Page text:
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Irish Coffee: 5 awful Celtics statistics, 1 good one

02.21.12 at 12:55 pm ET

Following a 89-73 loss to the Mavericks, the Celtics dropped to 15-16 and the Eastern Conference’s eighth seed (just two games ahead of the lowly Cavaliers) — the worst start to any season of the Kevin Garnett era.

Facing the Thunder on Wednesday night without the suspended Rajon Rondo and possibly sans KG (personal reasons), things don’t stand to get any better, especially with injuries to bigs Jermaine O’Neal (wrist), Chris Wilcox (adductor) and Brandon Bass (knee).

Should all be unavailable in the team’s final game before the All-Star break, the C’s starting center midway through the 2011-12 season will come down to a choice between rookies Greg Stiemsma and JaJuan Johnson. Generally, that’s the kind of thing that happens when a team enters the year with an injury-plagued 15-year veteran as its only established center. Not to mention Kendrick Perkins will be starting for the opposing team.

In some respect Celtics president Danny Ainge had to see this coming, although nobody could have expected them to be this bad. Here are five shockingly awful statistics the 2011-12 Celtics have produced.

1. In the first four seasons since the arrival of Garnett and Ray Allen prior to the 2007-08 season, the Celtics never lost 6-of-7 games. This year, they’ve had two such stretches in two months (Jan. 6-20 and the present “run”).

2. Dropping to 26th among 30 NBA teams in points scored, the Celtics haven’t scored more than 95 points in eight straight games. In the shot clock era (since the 1954-55 season), the Celtics have had only three other streaks of such woeful offense: From Dec. 30, 2000 to Jan. 12, 2001 (8 games), from Jan. 21 to Feb. 4, 2006 (9 games) and from Oct. 31 to Nov. 26, 2003 (13 games). Two of those teams failed to make the playoffs, and the other got swept in the first round of the 2003 NBA playoffs.

3. After allowing 13 offensive rebounds in Detroit on Monday night, the Celtics have now allowed 11 or more offensive boards in seven straight games. That has only happened one other time in this current Big Three Era, from Dec. 31, 2010 to Jan. 10, 2011 — a seven-game stretch during which Glen Davis started for an injured KG.

4. The Celtics have also not shot better than 50 percent as a team in any of the seven games. That’s only happened four times since the start of the 2007 season. It’s now happened twice in the last two months, from Jan. 1 to Jan. 20 (10 games) and from Feb. 9 to the present. Not coincidentally, those two streaks have coincided with the two 1-6 stretches this season.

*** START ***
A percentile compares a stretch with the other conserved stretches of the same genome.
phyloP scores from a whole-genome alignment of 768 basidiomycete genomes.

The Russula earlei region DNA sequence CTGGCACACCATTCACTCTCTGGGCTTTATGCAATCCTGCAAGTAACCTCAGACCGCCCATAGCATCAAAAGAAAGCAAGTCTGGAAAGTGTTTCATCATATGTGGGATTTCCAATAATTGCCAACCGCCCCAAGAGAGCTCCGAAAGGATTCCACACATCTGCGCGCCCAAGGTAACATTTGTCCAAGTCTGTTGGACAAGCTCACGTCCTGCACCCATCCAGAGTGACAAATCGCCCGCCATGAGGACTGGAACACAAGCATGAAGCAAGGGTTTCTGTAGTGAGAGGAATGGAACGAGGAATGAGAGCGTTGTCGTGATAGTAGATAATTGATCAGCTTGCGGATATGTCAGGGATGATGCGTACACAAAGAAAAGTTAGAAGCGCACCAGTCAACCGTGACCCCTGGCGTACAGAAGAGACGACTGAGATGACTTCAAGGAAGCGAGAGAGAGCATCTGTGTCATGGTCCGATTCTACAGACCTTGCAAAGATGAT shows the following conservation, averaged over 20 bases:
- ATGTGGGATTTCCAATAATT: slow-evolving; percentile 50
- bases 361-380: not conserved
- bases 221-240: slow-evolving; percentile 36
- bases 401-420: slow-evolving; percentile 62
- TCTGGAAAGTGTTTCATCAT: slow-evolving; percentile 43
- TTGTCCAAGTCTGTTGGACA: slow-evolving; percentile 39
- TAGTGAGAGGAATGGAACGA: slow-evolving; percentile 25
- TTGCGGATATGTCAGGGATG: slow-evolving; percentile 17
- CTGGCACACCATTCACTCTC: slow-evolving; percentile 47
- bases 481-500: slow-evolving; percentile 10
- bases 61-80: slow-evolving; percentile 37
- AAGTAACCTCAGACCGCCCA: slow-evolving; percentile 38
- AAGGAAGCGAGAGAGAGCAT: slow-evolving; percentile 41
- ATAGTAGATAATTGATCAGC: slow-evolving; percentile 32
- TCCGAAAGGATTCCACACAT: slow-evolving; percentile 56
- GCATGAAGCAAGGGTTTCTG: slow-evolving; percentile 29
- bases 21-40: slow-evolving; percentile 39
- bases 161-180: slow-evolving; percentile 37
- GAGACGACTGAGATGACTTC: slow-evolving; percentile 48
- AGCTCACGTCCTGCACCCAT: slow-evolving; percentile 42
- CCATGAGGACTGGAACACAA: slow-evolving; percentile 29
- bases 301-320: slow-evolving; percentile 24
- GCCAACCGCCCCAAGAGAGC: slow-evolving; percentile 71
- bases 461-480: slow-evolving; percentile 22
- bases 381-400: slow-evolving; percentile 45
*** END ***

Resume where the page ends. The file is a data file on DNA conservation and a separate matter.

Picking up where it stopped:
5. The Celtics rank dead last in the NBA in rebounding. Eight of the last nine teams to finish the regular season last on the glass failed to reach the playoffs, and the ninth team (the 2004-05 Grizzlies) got swept in the first round. Those nine clubs had a combined .363 winning percentage.

Really, the only thing the Celtics have going for them is the fact that their defense has ranked at or near the top of the league in points allowed (they currently allow 87.5 points per game, second to the Bulls at 87.3).

Since 2000, only four of the 12 teams that led the league in defense also ranked as low as the current Celtics in offense (26th). Those four teams won a combined two playoff games, and none got out of the first round.

The good news? The 2003-04 Pistons owned the league’s best defense, ranked 24th in points scored and won the NBA championship. Of course, that team ranked in the top half of the league in rebounding. So, that leaves Danny Ainge one option if the Celtics have any interest in salvaging this season before entering full-blown rebuilding mode: sign Rasheed Wallace Find somebody who can rebound the damn ball.

Read More: Boston Celtics, Danny Ainge, Kevin Garnett, Rasheed Wallace
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